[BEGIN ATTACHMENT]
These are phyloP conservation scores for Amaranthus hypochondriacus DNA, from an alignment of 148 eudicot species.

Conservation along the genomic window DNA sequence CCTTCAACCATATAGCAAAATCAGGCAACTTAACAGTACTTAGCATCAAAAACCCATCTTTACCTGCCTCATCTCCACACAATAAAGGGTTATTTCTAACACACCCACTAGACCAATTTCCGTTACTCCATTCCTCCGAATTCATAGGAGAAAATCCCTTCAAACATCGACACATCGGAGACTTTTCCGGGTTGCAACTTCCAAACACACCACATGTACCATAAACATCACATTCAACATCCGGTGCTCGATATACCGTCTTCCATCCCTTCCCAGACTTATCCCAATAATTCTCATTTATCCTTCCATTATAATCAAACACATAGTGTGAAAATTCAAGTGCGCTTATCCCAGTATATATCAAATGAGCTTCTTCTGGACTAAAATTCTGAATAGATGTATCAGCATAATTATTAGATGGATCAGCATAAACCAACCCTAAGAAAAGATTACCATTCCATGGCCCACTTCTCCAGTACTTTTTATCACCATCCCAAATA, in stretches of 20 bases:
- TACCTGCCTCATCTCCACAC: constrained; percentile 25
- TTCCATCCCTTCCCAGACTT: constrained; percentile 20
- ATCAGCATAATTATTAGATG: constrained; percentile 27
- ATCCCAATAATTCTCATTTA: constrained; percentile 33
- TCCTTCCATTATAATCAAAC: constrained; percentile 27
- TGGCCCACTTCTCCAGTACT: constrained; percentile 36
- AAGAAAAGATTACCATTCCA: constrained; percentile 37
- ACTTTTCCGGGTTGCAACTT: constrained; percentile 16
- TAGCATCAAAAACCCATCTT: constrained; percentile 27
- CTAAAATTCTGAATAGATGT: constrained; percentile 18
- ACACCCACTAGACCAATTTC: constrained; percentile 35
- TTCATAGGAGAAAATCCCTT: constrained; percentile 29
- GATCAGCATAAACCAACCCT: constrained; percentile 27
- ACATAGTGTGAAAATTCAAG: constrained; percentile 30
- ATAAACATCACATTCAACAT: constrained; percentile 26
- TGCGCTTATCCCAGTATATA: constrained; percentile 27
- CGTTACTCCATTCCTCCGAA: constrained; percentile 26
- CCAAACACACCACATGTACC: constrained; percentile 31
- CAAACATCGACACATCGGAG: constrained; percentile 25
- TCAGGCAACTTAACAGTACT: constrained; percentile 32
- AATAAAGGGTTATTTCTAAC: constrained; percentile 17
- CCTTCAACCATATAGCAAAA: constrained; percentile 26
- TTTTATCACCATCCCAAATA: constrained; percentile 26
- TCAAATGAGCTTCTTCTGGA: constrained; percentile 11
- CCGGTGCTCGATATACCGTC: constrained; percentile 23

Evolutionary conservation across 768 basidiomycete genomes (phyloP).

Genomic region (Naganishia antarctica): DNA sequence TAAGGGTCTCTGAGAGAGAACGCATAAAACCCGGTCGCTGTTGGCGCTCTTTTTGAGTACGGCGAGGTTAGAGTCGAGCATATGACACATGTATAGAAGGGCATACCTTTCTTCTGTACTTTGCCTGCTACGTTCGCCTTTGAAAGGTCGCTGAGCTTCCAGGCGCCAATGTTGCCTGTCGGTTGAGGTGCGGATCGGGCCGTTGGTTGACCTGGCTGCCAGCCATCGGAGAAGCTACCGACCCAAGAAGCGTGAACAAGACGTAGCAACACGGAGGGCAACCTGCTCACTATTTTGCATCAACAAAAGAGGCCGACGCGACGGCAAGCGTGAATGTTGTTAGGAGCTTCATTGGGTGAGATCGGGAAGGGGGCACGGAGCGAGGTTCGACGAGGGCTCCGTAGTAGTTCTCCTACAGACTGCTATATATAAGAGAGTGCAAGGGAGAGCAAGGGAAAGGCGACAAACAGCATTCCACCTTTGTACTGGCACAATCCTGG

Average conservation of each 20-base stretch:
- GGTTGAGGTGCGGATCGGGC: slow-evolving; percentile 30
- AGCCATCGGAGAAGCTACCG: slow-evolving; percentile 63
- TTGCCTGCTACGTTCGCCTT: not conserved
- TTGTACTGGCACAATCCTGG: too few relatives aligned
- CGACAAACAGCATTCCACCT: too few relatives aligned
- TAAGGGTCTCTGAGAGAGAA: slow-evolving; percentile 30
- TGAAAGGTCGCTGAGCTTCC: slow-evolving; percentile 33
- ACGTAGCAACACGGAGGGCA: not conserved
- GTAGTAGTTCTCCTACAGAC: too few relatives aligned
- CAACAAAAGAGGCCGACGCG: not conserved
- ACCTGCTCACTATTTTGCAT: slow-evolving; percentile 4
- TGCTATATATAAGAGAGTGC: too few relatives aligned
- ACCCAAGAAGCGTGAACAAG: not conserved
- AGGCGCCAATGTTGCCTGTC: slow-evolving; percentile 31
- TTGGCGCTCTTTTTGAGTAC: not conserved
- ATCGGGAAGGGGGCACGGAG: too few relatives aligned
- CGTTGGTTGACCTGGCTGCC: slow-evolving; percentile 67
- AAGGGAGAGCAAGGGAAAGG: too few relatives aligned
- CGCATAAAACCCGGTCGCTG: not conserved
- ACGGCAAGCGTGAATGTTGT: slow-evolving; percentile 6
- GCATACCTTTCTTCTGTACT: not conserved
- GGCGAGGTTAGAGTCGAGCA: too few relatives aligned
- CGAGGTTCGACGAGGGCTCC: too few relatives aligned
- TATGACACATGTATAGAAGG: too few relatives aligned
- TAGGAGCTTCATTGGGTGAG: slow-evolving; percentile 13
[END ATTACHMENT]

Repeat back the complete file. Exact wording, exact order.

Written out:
These are phyloP conservation scores for Amaranthus hypochondriacus DNA, from an alignment of 148 eudicot species.

Conservation along the genomic window DNA sequence CCTTCAACCATATAGCAAAATCAGGCAACTTAACAGTACTTAGCATCAAAAACCCATCTTTACCTGCCTCATCTCCACACAATAAAGGGTTATTTCTAACACACCCACTAGACCAATTTCCGTTACTCCATTCCTCCGAATTCATAGGAGAAAATCCCTTCAAACATCGACACATCGGAGACTTTTCCGGGTTGCAACTTCCAAACACACCACATGTACCATAAACATCACATTCAACATCCGGTGCTCGATATACCGTCTTCCATCCCTTCCCAGACTTATCCCAATAATTCTCATTTATCCTTCCATTATAATCAAACACATAGTGTGAAAATTCAAGTGCGCTTATCCCAGTATATATCAAATGAGCTTCTTCTGGACTAAAATTCTGAATAGATGTATCAGCATAATTATTAGATGGATCAGCATAAACCAACCCTAAGAAAAGATTACCATTCCATGGCCCACTTCTCCAGTACTTTTTATCACCATCCCAAATA, in stretches of 20 bases:
- TACCTGCCTCATCTCCACAC: constrained; percentile 25
- TTCCATCCCTTCCCAGACTT: constrained; percentile 20
- ATCAGCATAATTATTAGATG: constrained; percentile 27
- ATCCCAATAATTCTCATTTA: constrained; percentile 33
- TCCTTCCATTATAATCAAAC: constrained; percentile 27
- TGGCCCACTTCTCCAGTACT: constrained; percentile 36
- AAGAAAAGATTACCATTCCA: constrained; percentile 37
- ACTTTTCCGGGTTGCAACTT: constrained; percentile 16
- TAGCATCAAAAACCCATCTT: constrained; percentile 27
- CTAAAATTCTGAATAGATGT: constrained; percentile 18
- ACACCCACTAGACCAATTTC: constrained; percentile 35
- TTCATAGGAGAAAATCCCTT: constrained; percentile 29
- GATCAGCATAAACCAACCCT: constrained; percentile 27
- ACATAGTGTGAAAATTCAAG: constrained; percentile 30
- ATAAACATCACATTCAACAT: constrained; percentile 26
- TGCGCTTATCCCAGTATATA: constrained; percentile 27
- CGTTACTCCATTCCTCCGAA: constrained; percentile 26
- CCAAACACACCACATGTACC: constrained; percentile 31
- CAAACATCGACACATCGGAG: constrained; percentile 25
- TCAGGCAACTTAACAGTACT: constrained; percentile 32
- AATAAAGGGTTATTTCTAAC: constrained; percentile 17
- CCTTCAACCATATAGCAAAA: constrained; percentile 26
- TTTTATCACCATCCCAAATA: constrained; percentile 26
- TCAAATGAGCTTCTTCTGGA: constrained; percentile 11
- CCGGTGCTCGATATACCGTC: constrained; percentile 23

Evolutionary conservation across 768 basidiomycete genomes (phyloP).

Genomic region (Naganishia antarctica): DNA sequence TAAGGGTCTCTGAGAGAGAACGCATAAAACCCGGTCGCTGTTGGCGCTCTTTTTGAGTACGGCGAGGTTAGAGTCGAGCATATGACACATGTATAGAAGGGCATACCTTTCTTCTGTACTTTGCCTGCTACGTTCGCCTTTGAAAGGTCGCTGAGCTTCCAGGCGCCAATGTTGCCTGTCGGTTGAGGTGCGGATCGGGCCGTTGGTTGACCTGGCTGCCAGCCATCGGAGAAGCTACCGACCCAAGAAGCGTGAACAAGACGTAGCAACACGGAGGGCAACCTGCTCACTATTTTGCATCAACAAAAGAGGCCGACGCGACGGCAAGCGTGAATGTTGTTAGGAGCTTCATTGGGTGAGATCGGGAAGGGGGCACGGAGCGAGGTTCGACGAGGGCTCCGTAGTAGTTCTCCTACAGACTGCTATATATAAGAGAGTGCAAGGGAGAGCAAGGGAAAGGCGACAAACAGCATTCCACCTTTGTACTGGCACAATCCTGG

Average conservation of each 20-base stretch:
- GGTTGAGGTGCGGATCGGGC: slow-evolving; percentile 30
- AGCCATCGGAGAAGCTACCG: slow-evolving; percentile 63
- TTGCCTGCTACGTTCGCCTT: not conserved
- TTGTACTGGCACAATCCTGG: too few relatives aligned
- CGACAAACAGCATTCCACCT: too few relatives aligned
- TAAGGGTCTCTGAGAGAGAA: slow-evolving; percentile 30
- TGAAAGGTCGCTGAGCTTCC: slow-evolving; percentile 33
- ACGTAGCAACACGGAGGGCA: not conserved
- GTAGTAGTTCTCCTACAGAC: too few relatives aligned
- CAACAAAAGAGGCCGACGCG: not conserved
- ACCTGCTCACTATTTTGCAT: slow-evolving; percentile 4
- TGCTATATATAAGAGAGTGC: too few relatives aligned
- ACCCAAGAAGCGTGAACAAG: not conserved
- AGGCGCCAATGTTGCCTGTC: slow-evolving; percentile 31
- TTGGCGCTCTTTTTGAGTAC: not conserved
- ATCGGGAAGGGGGCACGGAG: too few relatives aligned
- CGTTGGTTGACCTGGCTGCC: slow-evolving; percentile 67
- AAGGGAGAGCAAGGGAAAGG: too few relatives aligned
- CGCATAAAACCCGGTCGCTG: not conserved
- ACGGCAAGCGTGAATGTTGT: slow-evolving; percentile 6
- GCATACCTTTCTTCTGTACT: not conserved
- GGCGAGGTTAGAGTCGAGCA: too few relatives aligned
- CGAGGTTCGACGAGGGCTCC: too few relatives aligned
- TATGACACATGTATAGAAGG: too few relatives aligned
- TAGGAGCTTCATTGGGTGAG: slow-evolving; percentile 13